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Reply #21: Rights activist held in Oaxaca prison, alleges false arrest [View All]

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Judi Lynn Donating Member (1000+ posts) Send PM | Profile | Ignore Thu Nov-30-06 06:31 PM
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21. Rights activist held in Oaxaca prison, alleges false arrest
Rights activist held in Oaxaca prison, alleges false arrest

By John Gibler/Special to The Herald Mexico
El Universal
Jueves 30 de noviembre de 2006

Alberto Cilia Ocampo, a thin 21-year-old university student and regional chess champion from Mexico City, came to Oaxaca to document cases of forced disappearances and other human rights violations on Monday.
Little did he know that within hours of his arrival, he would become the next case.

At 4 p.m. Monday, hooded state police officers grabbed Cilia off the street together with Sarah Weldon, a 22-year-old French university student and Omar Rodrguez Camarena, a 28-year-old graduate student in history, and whisked them off in the back of a state police pickup truck.

"I saw two guys wearing ski masks approach me. They grabbed my head, slapped me in the face, forced me down and put a hood over my head," Cilia said through the metal grating of the state penitentiary in Ixcotel.

For the next 46 hours, Cilia and his two friends would live what they had come only to bear witness to: torture, interrogations, constant relocations between various state holding facilities, forced confessions, and ultimately trumped up charges.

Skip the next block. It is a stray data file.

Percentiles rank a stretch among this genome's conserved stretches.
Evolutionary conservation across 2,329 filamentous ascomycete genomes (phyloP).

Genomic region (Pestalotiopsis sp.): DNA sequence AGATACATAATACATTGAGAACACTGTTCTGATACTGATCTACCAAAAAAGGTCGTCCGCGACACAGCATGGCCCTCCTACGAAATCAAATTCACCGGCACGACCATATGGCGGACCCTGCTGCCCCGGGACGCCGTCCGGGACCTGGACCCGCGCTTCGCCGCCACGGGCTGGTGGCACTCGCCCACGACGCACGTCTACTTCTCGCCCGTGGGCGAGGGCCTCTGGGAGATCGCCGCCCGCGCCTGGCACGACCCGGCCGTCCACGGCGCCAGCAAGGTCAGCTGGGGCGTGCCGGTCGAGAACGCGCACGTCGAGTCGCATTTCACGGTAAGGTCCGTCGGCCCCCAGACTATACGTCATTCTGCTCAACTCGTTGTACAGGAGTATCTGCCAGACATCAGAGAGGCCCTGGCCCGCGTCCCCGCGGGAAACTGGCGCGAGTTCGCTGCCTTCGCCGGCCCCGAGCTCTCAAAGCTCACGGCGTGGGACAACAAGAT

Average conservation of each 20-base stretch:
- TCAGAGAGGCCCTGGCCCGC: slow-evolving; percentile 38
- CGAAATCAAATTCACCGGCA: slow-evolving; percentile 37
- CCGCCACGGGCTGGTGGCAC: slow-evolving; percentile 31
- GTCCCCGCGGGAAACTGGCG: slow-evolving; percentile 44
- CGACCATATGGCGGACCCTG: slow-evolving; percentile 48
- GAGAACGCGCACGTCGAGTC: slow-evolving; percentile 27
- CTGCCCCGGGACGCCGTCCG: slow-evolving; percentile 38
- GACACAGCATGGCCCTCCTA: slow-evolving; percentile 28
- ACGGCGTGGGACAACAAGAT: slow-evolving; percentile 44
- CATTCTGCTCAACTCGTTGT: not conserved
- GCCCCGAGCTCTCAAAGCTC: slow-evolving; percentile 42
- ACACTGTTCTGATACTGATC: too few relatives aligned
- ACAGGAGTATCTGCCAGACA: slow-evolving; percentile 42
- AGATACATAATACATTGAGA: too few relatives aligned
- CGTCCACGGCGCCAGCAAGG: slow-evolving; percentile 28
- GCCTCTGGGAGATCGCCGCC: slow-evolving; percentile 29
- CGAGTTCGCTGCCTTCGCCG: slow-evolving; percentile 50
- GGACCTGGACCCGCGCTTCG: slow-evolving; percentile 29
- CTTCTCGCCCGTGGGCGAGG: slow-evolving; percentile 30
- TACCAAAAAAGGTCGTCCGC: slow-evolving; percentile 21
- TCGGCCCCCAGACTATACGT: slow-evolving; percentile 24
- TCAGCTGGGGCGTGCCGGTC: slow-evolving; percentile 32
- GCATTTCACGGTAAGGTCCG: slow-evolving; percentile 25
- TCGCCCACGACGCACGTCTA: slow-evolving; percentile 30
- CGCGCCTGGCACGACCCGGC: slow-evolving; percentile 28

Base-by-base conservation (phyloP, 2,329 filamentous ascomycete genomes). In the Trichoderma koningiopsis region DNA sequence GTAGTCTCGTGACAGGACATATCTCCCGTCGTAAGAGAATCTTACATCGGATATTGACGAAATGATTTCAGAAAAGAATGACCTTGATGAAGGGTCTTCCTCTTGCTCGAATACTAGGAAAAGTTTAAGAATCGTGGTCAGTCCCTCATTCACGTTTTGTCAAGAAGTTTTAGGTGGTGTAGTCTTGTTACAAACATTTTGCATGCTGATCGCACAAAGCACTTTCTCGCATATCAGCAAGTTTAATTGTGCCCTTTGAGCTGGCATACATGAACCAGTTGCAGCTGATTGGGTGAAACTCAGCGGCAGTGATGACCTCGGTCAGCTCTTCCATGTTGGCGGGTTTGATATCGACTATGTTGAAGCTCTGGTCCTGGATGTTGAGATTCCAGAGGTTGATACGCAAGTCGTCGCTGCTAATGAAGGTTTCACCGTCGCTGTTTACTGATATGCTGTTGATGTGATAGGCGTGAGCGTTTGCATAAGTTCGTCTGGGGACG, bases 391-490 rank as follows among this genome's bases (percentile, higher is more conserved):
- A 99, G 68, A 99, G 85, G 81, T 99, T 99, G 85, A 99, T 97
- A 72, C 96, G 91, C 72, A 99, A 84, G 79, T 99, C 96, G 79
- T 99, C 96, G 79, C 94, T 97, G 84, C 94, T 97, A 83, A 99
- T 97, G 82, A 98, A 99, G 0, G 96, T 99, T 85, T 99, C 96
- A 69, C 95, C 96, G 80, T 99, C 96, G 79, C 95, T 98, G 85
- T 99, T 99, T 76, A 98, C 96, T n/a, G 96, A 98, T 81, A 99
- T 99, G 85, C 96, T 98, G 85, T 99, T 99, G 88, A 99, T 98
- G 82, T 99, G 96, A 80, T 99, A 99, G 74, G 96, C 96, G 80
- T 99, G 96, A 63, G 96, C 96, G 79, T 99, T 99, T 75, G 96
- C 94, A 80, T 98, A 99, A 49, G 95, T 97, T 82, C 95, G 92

Weldon, however, is still incommunicado. Her lawyers said officials from the National Immigration Institute would not let them speak with or see Weldon, nor would they confirm her whereabouts. The lawyers are preparing an injunction to prevent Weldons deportation.

In Ixcotel, both Alberto Cilia and Rodrguez were in good spirits and had few visible signs of torture on their faces. They testified that they had been hooded, slapped, stepped on, had a burning liquid poured on their backs and were threatened with electrocution.

Throughout their beatings, police constantly threatened both men with death saying they would cut up their bodies and mail the parts off to various relatives, the men said.

Cilia said state police forced them to sign false confessions, including that APPO leader Flavio Sosa had paid them 50 dollars to make Molotov cocktails.
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